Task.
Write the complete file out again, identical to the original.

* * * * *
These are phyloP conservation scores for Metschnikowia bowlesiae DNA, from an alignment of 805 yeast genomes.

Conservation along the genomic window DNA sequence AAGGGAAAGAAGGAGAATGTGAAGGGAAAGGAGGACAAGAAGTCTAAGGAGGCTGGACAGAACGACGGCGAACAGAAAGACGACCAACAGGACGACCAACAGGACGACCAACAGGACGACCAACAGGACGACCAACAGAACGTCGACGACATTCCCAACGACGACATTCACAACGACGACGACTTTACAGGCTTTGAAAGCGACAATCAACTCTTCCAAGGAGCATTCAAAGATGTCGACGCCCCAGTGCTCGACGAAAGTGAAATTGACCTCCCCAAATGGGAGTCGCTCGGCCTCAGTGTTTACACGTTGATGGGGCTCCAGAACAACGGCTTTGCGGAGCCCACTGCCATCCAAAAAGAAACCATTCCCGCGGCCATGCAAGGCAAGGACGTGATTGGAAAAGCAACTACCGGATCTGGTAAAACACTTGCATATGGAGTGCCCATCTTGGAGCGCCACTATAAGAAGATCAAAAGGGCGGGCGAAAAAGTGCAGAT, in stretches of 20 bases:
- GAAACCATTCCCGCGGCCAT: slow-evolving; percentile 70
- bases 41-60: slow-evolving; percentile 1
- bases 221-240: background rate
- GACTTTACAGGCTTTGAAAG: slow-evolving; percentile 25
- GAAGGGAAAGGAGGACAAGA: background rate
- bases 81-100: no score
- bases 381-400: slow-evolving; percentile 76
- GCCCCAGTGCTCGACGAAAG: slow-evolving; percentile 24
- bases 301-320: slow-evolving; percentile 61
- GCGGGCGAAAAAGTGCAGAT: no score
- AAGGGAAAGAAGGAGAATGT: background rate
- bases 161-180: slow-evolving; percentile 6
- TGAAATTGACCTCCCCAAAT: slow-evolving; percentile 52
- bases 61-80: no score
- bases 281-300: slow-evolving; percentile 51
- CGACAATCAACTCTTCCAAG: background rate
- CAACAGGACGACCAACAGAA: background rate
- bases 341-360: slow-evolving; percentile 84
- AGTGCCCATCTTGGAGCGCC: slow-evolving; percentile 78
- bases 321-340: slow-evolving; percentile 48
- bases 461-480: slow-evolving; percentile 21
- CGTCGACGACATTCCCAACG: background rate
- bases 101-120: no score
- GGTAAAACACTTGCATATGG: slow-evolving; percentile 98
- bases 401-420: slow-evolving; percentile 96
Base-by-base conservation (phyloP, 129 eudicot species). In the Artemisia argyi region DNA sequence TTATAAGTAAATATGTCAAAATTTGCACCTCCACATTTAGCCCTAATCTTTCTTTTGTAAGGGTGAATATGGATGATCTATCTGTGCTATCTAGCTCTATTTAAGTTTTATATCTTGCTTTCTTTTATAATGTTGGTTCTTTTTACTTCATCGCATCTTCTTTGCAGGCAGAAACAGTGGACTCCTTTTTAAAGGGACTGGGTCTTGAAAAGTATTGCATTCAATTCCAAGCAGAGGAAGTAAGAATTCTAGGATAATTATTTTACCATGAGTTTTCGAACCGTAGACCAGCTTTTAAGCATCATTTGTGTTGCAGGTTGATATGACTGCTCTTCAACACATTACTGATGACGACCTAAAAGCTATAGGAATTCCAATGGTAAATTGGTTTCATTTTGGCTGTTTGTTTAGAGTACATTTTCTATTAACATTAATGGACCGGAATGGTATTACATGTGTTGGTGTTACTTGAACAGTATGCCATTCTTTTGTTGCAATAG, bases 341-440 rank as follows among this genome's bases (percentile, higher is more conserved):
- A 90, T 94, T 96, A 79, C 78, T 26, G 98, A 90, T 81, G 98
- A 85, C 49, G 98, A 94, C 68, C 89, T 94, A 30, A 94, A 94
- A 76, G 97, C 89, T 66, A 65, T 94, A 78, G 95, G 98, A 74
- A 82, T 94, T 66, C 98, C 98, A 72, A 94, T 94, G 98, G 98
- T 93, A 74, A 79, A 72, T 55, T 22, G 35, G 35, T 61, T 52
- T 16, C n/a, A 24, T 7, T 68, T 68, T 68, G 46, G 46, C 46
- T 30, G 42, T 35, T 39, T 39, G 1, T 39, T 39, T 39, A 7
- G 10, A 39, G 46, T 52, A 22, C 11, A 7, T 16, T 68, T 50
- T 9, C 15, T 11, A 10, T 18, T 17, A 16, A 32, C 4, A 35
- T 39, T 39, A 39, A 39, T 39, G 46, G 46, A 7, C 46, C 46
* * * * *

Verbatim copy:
These are phyloP conservation scores for Metschnikowia bowlesiae DNA, from an alignment of 805 yeast genomes.

Conservation along the genomic window DNA sequence AAGGGAAAGAAGGAGAATGTGAAGGGAAAGGAGGACAAGAAGTCTAAGGAGGCTGGACAGAACGACGGCGAACAGAAAGACGACCAACAGGACGACCAACAGGACGACCAACAGGACGACCAACAGGACGACCAACAGAACGTCGACGACATTCCCAACGACGACATTCACAACGACGACGACTTTACAGGCTTTGAAAGCGACAATCAACTCTTCCAAGGAGCATTCAAAGATGTCGACGCCCCAGTGCTCGACGAAAGTGAAATTGACCTCCCCAAATGGGAGTCGCTCGGCCTCAGTGTTTACACGTTGATGGGGCTCCAGAACAACGGCTTTGCGGAGCCCACTGCCATCCAAAAAGAAACCATTCCCGCGGCCATGCAAGGCAAGGACGTGATTGGAAAAGCAACTACCGGATCTGGTAAAACACTTGCATATGGAGTGCCCATCTTGGAGCGCCACTATAAGAAGATCAAAAGGGCGGGCGAAAAAGTGCAGAT, in stretches of 20 bases:
- GAAACCATTCCCGCGGCCAT: slow-evolving; percentile 70
- bases 41-60: slow-evolving; percentile 1
- bases 221-240: background rate
- GACTTTACAGGCTTTGAAAG: slow-evolving; percentile 25
- GAAGGGAAAGGAGGACAAGA: background rate
- bases 81-100: no score
- bases 381-400: slow-evolving; percentile 76
- GCCCCAGTGCTCGACGAAAG: slow-evolving; percentile 24
- bases 301-320: slow-evolving; percentile 61
- GCGGGCGAAAAAGTGCAGAT: no score
- AAGGGAAAGAAGGAGAATGT: background rate
- bases 161-180: slow-evolving; percentile 6
- TGAAATTGACCTCCCCAAAT: slow-evolving; percentile 52
- bases 61-80: no score
- bases 281-300: slow-evolving; percentile 51
- CGACAATCAACTCTTCCAAG: background rate
- CAACAGGACGACCAACAGAA: background rate
- bases 341-360: slow-evolving; percentile 84
- AGTGCCCATCTTGGAGCGCC: slow-evolving; percentile 78
- bases 321-340: slow-evolving; percentile 48
- bases 461-480: slow-evolving; percentile 21
- CGTCGACGACATTCCCAACG: background rate
- bases 101-120: no score
- GGTAAAACACTTGCATATGG: slow-evolving; percentile 98
- bases 401-420: slow-evolving; percentile 96
Base-by-base conservation (phyloP, 129 eudicot species). In the Artemisia argyi region DNA sequence TTATAAGTAAATATGTCAAAATTTGCACCTCCACATTTAGCCCTAATCTTTCTTTTGTAAGGGTGAATATGGATGATCTATCTGTGCTATCTAGCTCTATTTAAGTTTTATATCTTGCTTTCTTTTATAATGTTGGTTCTTTTTACTTCATCGCATCTTCTTTGCAGGCAGAAACAGTGGACTCCTTTTTAAAGGGACTGGGTCTTGAAAAGTATTGCATTCAATTCCAAGCAGAGGAAGTAAGAATTCTAGGATAATTATTTTACCATGAGTTTTCGAACCGTAGACCAGCTTTTAAGCATCATTTGTGTTGCAGGTTGATATGACTGCTCTTCAACACATTACTGATGACGACCTAAAAGCTATAGGAATTCCAATGGTAAATTGGTTTCATTTTGGCTGTTTGTTTAGAGTACATTTTCTATTAACATTAATGGACCGGAATGGTATTACATGTGTTGGTGTTACTTGAACAGTATGCCATTCTTTTGTTGCAATAG, bases 341-440 rank as follows among this genome's bases (percentile, higher is more conserved):
- A 90, T 94, T 96, A 79, C 78, T 26, G 98, A 90, T 81, G 98
- A 85, C 49, G 98, A 94, C 68, C 89, T 94, A 30, A 94, A 94
- A 76, G 97, C 89, T 66, A 65, T 94, A 78, G 95, G 98, A 74
- A 82, T 94, T 66, C 98, C 98, A 72, A 94, T 94, G 98, G 98
- T 93, A 74, A 79, A 72, T 55, T 22, G 35, G 35, T 61, T 52
- T 16, C n/a, A 24, T 7, T 68, T 68, T 68, G 46, G 46, C 46
- T 30, G 42, T 35, T 39, T 39, G 1, T 39, T 39, T 39, A 7
- G 10, A 39, G 46, T 52, A 22, C 11, A 7, T 16, T 68, T 50
- T 9, C 15, T 11, A 10, T 18, T 17, A 16, A 32, C 4, A 35
- T 39, T 39, A 39, A 39, T 39, G 46, G 46, A 7, C 46, C 46